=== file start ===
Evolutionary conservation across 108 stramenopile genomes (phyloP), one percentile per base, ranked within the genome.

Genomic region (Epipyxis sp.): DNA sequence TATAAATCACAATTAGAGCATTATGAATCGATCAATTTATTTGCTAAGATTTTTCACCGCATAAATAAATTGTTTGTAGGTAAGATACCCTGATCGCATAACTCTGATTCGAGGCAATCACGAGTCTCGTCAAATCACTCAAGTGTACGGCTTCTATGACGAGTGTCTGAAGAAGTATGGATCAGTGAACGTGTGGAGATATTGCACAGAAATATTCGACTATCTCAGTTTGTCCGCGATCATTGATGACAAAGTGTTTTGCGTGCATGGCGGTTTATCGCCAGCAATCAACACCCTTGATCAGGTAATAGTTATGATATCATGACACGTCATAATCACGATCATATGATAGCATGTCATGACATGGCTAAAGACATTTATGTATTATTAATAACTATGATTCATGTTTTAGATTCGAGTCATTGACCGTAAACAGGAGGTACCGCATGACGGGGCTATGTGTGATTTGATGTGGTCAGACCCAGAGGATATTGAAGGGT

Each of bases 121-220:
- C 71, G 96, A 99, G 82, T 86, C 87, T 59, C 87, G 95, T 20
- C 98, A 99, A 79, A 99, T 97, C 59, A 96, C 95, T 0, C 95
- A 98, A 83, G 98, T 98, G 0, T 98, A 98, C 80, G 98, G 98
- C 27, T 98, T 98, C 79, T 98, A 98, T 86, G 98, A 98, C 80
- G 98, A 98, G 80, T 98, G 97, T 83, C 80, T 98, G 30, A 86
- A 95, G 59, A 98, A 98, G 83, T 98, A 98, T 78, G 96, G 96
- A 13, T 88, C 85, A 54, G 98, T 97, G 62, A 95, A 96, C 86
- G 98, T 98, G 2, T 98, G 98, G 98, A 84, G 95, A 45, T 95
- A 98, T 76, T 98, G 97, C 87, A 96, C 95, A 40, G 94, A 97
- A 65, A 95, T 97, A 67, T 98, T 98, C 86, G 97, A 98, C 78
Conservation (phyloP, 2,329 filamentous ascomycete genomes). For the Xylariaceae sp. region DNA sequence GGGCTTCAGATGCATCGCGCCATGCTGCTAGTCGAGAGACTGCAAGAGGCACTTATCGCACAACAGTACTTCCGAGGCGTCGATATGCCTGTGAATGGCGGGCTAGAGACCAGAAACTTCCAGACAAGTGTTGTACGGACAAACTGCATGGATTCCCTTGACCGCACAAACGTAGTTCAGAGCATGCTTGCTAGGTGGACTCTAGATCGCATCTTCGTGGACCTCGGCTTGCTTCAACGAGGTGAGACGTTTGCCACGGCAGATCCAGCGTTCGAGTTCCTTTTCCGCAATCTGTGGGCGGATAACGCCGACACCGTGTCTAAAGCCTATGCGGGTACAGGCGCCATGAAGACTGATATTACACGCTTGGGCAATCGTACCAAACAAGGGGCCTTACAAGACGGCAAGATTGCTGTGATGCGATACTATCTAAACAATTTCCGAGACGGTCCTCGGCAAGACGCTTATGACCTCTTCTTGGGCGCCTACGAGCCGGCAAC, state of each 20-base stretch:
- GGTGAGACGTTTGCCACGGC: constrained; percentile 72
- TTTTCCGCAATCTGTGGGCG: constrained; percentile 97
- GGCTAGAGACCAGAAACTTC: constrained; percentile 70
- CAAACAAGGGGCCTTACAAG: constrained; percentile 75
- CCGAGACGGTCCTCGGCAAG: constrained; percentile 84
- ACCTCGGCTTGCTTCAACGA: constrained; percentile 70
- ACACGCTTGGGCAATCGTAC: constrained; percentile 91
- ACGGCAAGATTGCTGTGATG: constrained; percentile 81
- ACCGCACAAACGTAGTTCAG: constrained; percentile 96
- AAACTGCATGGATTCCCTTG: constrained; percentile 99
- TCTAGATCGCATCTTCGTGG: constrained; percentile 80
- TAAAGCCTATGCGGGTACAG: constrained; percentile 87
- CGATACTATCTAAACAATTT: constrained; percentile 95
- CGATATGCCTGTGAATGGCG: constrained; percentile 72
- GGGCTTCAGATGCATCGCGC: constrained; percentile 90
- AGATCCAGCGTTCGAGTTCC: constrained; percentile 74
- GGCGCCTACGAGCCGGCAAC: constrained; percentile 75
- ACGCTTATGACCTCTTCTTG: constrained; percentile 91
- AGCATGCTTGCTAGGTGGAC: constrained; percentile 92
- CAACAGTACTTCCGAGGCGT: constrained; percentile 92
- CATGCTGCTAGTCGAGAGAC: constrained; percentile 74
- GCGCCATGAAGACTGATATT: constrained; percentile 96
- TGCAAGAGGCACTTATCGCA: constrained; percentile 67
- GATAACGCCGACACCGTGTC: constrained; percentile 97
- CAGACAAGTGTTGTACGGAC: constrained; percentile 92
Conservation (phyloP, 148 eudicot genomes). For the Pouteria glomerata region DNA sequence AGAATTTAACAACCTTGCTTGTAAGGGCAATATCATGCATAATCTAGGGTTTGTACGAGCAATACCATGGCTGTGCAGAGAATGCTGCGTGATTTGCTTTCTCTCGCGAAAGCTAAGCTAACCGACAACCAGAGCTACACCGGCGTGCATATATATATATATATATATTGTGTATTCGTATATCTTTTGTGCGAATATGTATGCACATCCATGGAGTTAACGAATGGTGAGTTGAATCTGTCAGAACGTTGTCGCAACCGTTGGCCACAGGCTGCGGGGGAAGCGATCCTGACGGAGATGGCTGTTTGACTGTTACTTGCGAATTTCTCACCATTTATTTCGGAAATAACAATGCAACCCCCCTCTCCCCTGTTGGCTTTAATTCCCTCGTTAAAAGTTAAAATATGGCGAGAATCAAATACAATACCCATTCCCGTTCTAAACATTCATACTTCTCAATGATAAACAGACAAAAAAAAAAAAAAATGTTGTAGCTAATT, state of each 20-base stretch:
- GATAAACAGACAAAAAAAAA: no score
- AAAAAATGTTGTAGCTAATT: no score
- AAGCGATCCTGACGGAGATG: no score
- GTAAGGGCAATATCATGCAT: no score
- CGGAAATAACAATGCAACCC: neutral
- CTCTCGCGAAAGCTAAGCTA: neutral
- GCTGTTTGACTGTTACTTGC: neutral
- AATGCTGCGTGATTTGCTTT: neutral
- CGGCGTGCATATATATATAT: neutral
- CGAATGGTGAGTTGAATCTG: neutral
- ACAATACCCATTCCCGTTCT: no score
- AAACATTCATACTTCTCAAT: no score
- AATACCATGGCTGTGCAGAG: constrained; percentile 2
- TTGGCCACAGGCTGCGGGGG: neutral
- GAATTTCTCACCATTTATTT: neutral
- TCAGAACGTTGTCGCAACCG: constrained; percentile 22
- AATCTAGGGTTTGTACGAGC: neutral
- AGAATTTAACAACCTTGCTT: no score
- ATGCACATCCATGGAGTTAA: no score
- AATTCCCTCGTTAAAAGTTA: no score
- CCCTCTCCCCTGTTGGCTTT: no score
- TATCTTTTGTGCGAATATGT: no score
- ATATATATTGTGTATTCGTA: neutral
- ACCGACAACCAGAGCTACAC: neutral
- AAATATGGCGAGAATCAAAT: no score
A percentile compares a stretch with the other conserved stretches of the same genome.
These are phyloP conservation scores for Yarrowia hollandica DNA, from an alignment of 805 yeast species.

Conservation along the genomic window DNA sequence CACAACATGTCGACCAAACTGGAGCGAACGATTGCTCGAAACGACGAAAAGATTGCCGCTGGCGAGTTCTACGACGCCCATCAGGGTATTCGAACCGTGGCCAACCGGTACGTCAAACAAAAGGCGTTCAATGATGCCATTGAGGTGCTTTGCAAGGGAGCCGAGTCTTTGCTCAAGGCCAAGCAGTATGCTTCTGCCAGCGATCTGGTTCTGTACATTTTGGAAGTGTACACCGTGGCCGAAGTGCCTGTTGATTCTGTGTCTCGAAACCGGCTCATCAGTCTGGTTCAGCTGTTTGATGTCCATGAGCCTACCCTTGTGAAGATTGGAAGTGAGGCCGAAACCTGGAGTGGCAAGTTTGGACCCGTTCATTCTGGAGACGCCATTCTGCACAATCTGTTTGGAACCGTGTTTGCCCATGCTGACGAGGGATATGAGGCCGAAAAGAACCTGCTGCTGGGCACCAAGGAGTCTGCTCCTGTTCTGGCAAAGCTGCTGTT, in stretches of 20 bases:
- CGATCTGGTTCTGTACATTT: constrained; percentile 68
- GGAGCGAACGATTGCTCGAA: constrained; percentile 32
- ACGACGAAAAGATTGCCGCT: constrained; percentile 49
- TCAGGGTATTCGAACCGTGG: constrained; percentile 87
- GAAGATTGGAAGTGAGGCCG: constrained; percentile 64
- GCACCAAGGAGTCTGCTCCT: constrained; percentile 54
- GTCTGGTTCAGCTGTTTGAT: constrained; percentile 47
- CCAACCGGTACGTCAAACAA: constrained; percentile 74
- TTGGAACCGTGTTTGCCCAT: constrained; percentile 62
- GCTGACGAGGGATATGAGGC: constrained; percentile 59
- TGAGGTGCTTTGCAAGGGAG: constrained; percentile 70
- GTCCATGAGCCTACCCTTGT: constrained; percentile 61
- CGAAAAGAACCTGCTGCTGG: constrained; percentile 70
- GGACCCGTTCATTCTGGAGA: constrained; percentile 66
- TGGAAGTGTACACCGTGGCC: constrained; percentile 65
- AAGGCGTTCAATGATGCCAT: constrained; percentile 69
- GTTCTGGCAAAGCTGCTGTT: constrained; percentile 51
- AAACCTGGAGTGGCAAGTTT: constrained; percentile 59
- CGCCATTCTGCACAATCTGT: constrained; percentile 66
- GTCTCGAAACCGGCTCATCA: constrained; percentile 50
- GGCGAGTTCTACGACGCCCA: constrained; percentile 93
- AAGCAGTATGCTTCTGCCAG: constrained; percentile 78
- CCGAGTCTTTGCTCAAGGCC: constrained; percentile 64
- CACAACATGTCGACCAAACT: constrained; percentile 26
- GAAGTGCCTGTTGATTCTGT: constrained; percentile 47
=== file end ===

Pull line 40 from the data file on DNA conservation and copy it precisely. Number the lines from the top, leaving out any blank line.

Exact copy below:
Conservation (phyloP, 148 eudicot genomes). For the Pouteria glomerata region DNA sequence AGAATTTAACAACCTTGCTTGTAAGGGCAATATCATGCATAATCTAGGGTTTGTACGAGCAATACCATGGCTGTGCAGAGAATGCTGCGTGATTTGCTTTCTCTCGCGAAAGCTAAGCTAACCGACAACCAGAGCTACACCGGCGTGCATATATATATATATATATATTGTGTATTCGTATATCTTTTGTGCGAATATGTATGCACATCCATGGAGTTAACGAATGGTGAGTTGAATCTGTCAGAACGTTGTCGCAACCGTTGGCCACAGGCTGCGGGGGAAGCGATCCTGACGGAGATGGCTGTTTGACTGTTACTTGCGAATTTCTCACCATTTATTTCGGAAATAACAATGCAACCCCCCTCTCCCCTGTTGGCTTTAATTCCCTCGTTAAAAGTTAAAATATGGCGAGAATCAAATACAATACCCATTCCCGTTCTAAACATTCATACTTCTCAATGATAAACAGACAAAAAAAAAAAAAAATGTTGTAGCTAATT, state of each 20-base stretch: